Students Make Fashion Statement in Art Classes


Iris Hoffman

Eighth grader Abbey Trousdale puts the finishing touches on the outfit she designed in Ms. McAllister’s visual art class.

Students never knew art could be sew good! Fine Arts Department Chair Ms. Nancy McAllister’s seventh and eighth-grade art classes expressed their originality through a fashion design project which allowed them to work with partners and dress up some mannequins. 

Some of the students’ designs line the Fine Arts Building hallway. Ms. McAllister wanted to display the students’ work for others to see and admire. (Iris Hoffman)

“I think the hardest part was figuring out how to attach [the fabric] to the mannequin, and we solved that problem by sewing buttons onto the mannequin and making sure it would stay, and making it fit better,” said eighth grader Chloe York.

The process of dressing the mannequins took two weeks. While both classes worked on the project, the eighth graders used a canvas and painted their clothing designs first before using the fabric. The seventh graders just used fabric and dressed the mannequins directly. 

The students enjoyed the project even though it took a lot of work.  “First we found a shirt and we had to cut canvas, and then we painted it and sewed a button on the back,” said eighth grader Abbey Trousdell. “We put a string through the shirt and someone gave us a necklace so we used that [to decorate it].”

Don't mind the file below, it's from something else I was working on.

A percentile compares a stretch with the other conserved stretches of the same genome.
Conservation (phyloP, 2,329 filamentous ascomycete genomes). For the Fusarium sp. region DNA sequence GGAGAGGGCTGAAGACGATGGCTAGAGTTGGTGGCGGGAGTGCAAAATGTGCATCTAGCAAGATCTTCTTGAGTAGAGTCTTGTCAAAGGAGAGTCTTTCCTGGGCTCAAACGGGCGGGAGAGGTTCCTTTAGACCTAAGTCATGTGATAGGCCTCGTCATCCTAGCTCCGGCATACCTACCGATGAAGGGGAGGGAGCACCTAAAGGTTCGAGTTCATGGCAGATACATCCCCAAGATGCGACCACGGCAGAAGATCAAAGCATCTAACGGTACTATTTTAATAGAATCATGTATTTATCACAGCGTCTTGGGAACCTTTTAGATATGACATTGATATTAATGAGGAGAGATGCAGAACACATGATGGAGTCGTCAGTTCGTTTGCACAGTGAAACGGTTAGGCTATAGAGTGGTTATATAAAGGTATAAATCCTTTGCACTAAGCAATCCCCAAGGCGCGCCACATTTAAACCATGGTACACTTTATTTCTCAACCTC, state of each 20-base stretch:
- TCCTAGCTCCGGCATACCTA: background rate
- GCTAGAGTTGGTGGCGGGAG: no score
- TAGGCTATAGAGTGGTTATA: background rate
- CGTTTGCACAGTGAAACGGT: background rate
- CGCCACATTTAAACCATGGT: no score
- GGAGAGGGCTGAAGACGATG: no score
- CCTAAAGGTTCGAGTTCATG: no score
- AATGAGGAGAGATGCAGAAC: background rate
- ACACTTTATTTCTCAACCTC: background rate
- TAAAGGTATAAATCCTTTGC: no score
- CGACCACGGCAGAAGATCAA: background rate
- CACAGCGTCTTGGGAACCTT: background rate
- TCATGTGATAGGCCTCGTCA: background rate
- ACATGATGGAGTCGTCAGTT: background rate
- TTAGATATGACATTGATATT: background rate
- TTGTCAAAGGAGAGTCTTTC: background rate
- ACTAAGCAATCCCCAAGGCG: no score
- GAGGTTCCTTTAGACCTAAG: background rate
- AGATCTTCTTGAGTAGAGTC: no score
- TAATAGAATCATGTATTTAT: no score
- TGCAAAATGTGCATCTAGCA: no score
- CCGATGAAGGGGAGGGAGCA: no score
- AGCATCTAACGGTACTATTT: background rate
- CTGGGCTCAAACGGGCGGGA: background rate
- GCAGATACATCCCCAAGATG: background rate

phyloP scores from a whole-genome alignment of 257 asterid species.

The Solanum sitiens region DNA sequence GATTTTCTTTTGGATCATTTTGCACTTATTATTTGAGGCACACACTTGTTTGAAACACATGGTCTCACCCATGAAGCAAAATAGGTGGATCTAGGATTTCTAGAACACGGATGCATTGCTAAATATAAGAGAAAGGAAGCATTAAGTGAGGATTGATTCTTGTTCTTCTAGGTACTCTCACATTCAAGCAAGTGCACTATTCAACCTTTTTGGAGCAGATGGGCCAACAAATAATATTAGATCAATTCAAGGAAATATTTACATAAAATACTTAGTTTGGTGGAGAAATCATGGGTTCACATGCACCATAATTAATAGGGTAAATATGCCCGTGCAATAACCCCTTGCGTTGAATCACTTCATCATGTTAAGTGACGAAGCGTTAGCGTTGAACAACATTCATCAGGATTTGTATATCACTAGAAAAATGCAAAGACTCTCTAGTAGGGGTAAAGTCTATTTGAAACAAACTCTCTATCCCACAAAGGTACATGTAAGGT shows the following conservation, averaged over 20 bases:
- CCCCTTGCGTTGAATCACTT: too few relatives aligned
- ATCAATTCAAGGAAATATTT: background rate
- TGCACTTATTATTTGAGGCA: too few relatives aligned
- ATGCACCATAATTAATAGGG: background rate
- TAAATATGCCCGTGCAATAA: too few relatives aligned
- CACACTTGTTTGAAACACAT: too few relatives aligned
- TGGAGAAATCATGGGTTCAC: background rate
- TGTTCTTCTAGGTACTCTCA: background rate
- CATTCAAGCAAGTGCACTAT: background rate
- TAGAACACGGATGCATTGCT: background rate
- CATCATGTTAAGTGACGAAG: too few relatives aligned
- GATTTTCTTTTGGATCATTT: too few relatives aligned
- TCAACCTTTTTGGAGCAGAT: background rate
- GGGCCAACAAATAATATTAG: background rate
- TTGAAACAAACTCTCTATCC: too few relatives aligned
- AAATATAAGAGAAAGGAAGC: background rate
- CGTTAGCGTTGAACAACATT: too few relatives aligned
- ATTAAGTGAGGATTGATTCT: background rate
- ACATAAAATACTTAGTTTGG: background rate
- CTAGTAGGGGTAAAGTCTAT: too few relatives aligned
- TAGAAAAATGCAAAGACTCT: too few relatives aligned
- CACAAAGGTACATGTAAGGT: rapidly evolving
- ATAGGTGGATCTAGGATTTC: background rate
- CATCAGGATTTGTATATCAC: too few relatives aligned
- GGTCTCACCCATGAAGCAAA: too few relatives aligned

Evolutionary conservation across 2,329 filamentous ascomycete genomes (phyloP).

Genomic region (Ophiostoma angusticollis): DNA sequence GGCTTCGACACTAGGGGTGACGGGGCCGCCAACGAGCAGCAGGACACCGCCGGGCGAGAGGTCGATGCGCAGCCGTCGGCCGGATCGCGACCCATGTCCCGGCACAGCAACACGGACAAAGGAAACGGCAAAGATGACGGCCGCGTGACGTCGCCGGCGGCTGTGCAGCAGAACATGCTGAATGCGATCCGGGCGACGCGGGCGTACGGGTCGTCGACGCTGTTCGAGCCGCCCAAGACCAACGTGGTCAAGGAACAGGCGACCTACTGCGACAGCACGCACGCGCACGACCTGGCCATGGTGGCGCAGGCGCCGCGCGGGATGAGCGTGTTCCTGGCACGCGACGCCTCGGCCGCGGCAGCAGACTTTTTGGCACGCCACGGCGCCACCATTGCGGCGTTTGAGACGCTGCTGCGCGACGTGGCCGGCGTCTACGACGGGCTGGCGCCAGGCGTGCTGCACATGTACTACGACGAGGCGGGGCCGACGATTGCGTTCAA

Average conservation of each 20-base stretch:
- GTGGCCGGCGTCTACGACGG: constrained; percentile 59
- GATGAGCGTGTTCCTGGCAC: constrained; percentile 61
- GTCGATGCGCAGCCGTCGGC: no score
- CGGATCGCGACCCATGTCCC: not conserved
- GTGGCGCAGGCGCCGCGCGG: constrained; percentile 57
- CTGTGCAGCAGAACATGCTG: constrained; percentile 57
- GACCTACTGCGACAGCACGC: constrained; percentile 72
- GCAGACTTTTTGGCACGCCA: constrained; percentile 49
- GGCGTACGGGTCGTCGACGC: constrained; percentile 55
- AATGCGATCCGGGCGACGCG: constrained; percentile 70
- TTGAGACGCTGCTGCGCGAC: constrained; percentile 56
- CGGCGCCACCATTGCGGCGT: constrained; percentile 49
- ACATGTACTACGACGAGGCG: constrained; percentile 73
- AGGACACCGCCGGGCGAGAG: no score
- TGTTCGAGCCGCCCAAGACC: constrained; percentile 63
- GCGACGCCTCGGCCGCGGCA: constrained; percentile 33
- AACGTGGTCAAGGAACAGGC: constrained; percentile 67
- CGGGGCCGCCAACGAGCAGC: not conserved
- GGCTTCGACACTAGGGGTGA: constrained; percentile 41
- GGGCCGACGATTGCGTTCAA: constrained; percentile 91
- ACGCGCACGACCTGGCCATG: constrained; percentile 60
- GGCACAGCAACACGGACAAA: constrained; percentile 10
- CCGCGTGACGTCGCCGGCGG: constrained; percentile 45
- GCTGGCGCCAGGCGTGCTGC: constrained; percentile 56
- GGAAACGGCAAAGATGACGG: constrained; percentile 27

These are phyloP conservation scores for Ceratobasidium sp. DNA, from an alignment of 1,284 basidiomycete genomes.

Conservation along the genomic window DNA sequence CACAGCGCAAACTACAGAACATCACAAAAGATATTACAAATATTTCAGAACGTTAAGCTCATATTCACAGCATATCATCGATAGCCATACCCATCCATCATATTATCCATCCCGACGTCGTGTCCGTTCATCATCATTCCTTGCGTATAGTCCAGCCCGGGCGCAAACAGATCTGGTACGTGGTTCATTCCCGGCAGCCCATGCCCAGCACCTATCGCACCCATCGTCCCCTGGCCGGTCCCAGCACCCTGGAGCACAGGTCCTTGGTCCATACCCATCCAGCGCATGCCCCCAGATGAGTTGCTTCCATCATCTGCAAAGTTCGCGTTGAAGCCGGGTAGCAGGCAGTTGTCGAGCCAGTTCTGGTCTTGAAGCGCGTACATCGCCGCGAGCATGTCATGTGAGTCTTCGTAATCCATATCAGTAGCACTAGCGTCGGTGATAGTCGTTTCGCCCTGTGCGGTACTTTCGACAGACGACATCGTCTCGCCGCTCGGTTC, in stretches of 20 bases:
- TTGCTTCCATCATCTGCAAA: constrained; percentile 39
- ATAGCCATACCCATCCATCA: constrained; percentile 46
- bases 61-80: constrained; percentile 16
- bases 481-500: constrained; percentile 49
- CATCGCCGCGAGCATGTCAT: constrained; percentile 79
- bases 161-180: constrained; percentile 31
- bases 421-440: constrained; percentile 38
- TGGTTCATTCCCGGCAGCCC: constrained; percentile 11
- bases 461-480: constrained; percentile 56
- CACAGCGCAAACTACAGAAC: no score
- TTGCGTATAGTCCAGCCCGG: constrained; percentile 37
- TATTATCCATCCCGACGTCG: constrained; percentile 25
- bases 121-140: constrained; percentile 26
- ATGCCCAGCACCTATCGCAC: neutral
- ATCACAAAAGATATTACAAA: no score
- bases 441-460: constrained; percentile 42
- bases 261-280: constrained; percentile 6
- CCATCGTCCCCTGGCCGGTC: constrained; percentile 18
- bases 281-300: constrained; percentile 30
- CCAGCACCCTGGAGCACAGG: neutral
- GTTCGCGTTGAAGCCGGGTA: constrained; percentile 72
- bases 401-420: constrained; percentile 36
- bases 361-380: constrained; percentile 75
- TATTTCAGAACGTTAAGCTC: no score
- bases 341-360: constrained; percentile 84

This is the first time that McAllister has done an assignment with the mannequins, and she was very happy with the outcome. “I almost don’t want to dismantle the 12 or so (mannequins) that are still in the hallway,” she said, “but once I do, I think down the road, maybe towards the spring, to do it again but in a different format.”

While McAllister wanted to expose students to new skills, she also knows how important it is for them to work together and build connections. 

“I decided to do this so that students would get to know their table mates and since we have so many new students, I thought it would be a really fun idea for them to merge their vision for an outfit on these mannequins and see what they could come up with.”

Of course, the project equipped students with a new ability. “If I ever break an outfit [now] I can sew it with a button,” said Trousdale.

However, because it was a group project, the students faced some difficulties in sharing their ideas.

These are other examples of the students’ fashion designs. (Iris Hoffman)

“[We disagreed] on some things [with] the color scheme because some of us wanted to do pink, and some of us wanted to do blue,” said York. “And we also didn’t know what to put on [the skirt], and we eventually just agreed on putting flowers on it. [So] we put a little bit of what everyone wanted into the outfit.”

It was a challenging task, but the results were worth it according to McAllister. “We talked about it almost every day and went over all the stipulations – what I was looking for – and I made them repeat it back,” she said.  “At the end of the project, they presented to the class, each one of them, and that was really cathartic for them to say this was our vision, and so I learned a lot from them, and I learned that some of them are pretty spectacular designers.”